Climate change 'getting worse faster than we are mobilizing to solve it': Al Gore
Former Vice President Al Gore talks climate change, the 2020 field and Trump.
Former Vice President Al Gore called for unity and urgency in the American response to climate change, saying he was encouraged by growing climate activism around the world, but alarmed by what he said is the imminence of irreversible, continuing environmental damage.
"There’s both bad news and good news," he said in an interview with ABC News Chief White House Correspondent Jonathan Karl. "The problem’s getting worse faster than we are mobilizing to solve it. However … we now have an upsurge in climate activism."
Gore acknowledged that climate change is "a global crisis that requires a global response," and that to be successful, climate policies require international cooperation. But he held that the U.S. has a responsibility to facilitate this cooperation.
"The United States of America -- and only the United States of America -- can provide the necessary leadership to rally nations around the world to do the right thing," he said.
And with Democratic primary voters ranking climate change among their top five issues, 2020 candidates have made addressing it more central to their campaigns. Gore said on "This Week" that while he would not comment or advise on specific candidate’s plans, he felt encouraged that the issue has become more of a political priority for Democrats.
"I would always like to see more time devoted to it," Gore told Karl. "But I have to say, yes I think that it's great that there are so many of these candidates who are really making it their top priority and who are really focusing on introducing bold plans."
For the Trump administration, however, the approach to climate change has included rolling back environmental protection policies, including those implemented under President Barack Obama, from repealing Obama-era regulations on methane in September 2018 to relaxing safety measures on offshore drilling in May. In 2017, Trump announced his intention to pull out of the landmark Paris climate agreement, saying it crippled American job growth and manufacturing.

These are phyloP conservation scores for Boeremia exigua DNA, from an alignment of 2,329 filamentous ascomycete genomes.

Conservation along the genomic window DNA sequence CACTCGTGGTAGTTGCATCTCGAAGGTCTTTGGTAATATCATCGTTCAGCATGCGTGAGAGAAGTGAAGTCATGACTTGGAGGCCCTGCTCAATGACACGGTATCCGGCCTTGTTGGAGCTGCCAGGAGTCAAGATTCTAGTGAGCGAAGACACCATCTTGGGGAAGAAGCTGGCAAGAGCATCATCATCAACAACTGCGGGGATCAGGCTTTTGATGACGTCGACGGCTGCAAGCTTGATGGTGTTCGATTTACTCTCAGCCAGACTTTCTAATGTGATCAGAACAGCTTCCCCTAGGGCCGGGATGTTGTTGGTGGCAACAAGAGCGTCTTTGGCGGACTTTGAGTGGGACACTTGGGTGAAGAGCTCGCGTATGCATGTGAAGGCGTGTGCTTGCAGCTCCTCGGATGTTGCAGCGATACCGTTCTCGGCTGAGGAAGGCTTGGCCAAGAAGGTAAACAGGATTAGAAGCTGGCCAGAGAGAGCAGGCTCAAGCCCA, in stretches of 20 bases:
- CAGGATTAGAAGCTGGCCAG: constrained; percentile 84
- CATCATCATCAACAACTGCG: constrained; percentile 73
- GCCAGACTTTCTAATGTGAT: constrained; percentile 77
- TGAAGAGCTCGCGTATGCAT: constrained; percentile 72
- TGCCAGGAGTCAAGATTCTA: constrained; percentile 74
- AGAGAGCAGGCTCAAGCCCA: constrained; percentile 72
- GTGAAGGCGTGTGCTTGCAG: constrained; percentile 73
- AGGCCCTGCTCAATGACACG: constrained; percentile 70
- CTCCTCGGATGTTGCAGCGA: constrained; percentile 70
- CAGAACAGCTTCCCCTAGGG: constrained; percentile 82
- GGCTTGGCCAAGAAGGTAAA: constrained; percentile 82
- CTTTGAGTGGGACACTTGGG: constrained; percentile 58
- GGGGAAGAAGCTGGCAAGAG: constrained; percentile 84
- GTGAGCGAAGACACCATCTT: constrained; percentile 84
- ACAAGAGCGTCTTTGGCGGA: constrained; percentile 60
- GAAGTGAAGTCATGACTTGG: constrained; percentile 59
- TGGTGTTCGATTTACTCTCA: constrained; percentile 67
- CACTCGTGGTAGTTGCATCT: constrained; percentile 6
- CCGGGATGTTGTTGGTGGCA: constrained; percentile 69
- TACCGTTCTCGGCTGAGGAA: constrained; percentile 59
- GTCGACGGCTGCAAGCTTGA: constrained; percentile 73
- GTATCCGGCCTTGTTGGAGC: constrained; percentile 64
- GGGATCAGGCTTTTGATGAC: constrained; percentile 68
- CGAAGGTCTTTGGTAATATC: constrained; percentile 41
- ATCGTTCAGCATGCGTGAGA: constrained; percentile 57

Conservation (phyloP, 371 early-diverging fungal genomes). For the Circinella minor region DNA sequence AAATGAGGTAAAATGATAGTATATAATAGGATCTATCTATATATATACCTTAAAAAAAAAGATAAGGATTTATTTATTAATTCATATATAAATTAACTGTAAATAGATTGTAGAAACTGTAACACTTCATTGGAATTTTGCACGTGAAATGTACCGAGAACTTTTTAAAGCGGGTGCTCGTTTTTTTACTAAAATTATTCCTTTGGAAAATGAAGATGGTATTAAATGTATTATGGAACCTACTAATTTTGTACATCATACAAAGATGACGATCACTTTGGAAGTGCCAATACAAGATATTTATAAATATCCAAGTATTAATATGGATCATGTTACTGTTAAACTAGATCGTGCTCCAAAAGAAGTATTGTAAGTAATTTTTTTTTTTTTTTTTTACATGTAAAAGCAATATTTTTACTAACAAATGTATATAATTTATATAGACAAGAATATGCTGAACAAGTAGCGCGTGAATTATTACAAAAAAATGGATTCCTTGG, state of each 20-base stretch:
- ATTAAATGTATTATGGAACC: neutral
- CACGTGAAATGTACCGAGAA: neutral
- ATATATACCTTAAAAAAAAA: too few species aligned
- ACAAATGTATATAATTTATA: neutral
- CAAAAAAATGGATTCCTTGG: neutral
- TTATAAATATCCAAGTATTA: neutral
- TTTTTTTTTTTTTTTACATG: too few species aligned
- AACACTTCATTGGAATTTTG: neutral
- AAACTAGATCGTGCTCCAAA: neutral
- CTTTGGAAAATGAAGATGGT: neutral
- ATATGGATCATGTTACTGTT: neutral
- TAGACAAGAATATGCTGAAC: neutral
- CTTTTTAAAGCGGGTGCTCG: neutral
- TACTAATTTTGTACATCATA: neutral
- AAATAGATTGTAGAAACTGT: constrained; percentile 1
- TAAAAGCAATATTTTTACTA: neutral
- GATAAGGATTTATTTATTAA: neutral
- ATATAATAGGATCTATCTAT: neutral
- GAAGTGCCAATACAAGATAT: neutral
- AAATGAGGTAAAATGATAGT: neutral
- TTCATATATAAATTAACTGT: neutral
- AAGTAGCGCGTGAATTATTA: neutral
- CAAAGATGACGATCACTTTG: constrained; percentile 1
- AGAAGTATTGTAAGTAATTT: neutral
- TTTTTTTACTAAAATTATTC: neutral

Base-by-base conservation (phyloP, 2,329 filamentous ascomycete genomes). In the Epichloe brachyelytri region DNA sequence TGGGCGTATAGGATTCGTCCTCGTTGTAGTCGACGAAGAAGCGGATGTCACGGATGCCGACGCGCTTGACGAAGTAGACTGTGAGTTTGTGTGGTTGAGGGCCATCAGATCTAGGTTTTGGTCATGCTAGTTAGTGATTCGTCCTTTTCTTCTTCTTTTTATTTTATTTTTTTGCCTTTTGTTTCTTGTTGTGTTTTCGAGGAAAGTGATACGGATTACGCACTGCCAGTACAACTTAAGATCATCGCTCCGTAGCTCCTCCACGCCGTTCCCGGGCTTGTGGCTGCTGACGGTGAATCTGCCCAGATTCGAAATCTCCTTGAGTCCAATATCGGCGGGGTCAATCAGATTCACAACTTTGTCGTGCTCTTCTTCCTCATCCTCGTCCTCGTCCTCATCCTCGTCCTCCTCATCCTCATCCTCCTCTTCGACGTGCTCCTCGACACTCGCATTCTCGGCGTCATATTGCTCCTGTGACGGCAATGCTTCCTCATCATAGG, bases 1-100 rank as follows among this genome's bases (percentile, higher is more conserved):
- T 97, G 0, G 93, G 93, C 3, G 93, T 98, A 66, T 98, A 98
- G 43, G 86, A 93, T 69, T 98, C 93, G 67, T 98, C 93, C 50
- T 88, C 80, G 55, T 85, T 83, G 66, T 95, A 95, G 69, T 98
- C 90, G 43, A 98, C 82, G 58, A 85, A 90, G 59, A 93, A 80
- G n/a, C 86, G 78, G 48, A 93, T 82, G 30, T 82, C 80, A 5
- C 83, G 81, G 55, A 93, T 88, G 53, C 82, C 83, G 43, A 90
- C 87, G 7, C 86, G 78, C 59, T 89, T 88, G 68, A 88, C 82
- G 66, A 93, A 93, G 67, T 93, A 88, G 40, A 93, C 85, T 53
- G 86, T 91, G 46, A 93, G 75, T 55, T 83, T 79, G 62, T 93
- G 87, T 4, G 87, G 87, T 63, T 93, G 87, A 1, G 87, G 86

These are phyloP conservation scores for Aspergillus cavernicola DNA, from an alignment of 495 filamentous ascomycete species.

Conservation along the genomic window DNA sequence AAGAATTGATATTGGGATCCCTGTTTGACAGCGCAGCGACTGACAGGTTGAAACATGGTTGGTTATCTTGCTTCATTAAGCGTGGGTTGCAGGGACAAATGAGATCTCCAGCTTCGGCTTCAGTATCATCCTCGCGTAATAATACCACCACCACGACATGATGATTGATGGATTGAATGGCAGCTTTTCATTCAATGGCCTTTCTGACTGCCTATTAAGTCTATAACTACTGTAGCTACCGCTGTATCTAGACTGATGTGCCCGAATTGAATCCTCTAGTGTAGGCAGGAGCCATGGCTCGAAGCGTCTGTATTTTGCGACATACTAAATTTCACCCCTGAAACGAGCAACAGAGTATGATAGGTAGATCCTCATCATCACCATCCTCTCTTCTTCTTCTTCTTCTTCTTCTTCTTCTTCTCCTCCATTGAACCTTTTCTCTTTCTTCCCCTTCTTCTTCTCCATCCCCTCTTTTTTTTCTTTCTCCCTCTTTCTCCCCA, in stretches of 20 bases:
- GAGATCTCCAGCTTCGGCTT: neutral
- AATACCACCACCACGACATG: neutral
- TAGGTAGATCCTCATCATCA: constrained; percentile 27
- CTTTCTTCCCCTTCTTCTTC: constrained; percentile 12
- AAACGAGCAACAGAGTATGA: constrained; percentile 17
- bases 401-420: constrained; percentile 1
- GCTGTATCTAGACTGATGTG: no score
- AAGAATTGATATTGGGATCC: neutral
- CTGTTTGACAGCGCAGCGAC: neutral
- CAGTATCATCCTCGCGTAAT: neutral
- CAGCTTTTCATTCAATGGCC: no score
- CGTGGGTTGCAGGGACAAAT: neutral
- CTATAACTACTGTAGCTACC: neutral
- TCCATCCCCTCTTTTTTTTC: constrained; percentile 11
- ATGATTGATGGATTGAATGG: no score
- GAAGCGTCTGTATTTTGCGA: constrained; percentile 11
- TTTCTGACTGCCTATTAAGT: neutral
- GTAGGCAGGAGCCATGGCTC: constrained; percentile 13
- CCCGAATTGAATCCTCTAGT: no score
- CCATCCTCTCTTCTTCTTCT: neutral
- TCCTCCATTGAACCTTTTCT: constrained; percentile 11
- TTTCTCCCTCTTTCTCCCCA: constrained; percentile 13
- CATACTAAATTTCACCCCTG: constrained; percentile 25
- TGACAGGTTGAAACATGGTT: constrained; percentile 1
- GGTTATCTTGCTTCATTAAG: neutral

Gore met in December 2016 with then-President-elect Donald Trump for a conversation on climate change and the Paris Accord and in the interview with "This Week" that he was hopeful before the meeting that even under a conservative administration, there could be progress made on climate policy. More than two years later, however, he said that were he to meet with Trump again, he would do so, "without any expectation of reasonableness or responsiveness."
"I did think at the time that there was a chance he might change on climate when presented with the facts," Gore said. "I was clearly wrong about that… He doesn't want to change on it."
In the same interview, Karl asked Gore about the possibility of impeachment proceedings against Trump. The Judiciary Committee, led by Rep Jerrold Nadler, D-N.Y., is investigating whether to recommend articles of impeachment for what Nadler has said is "the obstructive conduct described by the special counsel." Gore, during his vice presidency in the Clinton administration, saw impeachment proceedings from up close and said he supports the course of action Nadler has decided to pursue.
"Not seeking accountability for what appear to be credible allegations that crimes were committed, meaningful crimes, runs the risk of normalizing that behavior," Gore said.
With impeachment on the table and climate policy virtually off it, advancing climate policy during the Trump administration could be difficult. But the surge in climate activism around the world, Gore said, is good news. He also indicated that wind and solar power were growth industries for the economy.
"This is the best way to create millions of new jobs," he said. "This is where the economic growth of the future is to be found."
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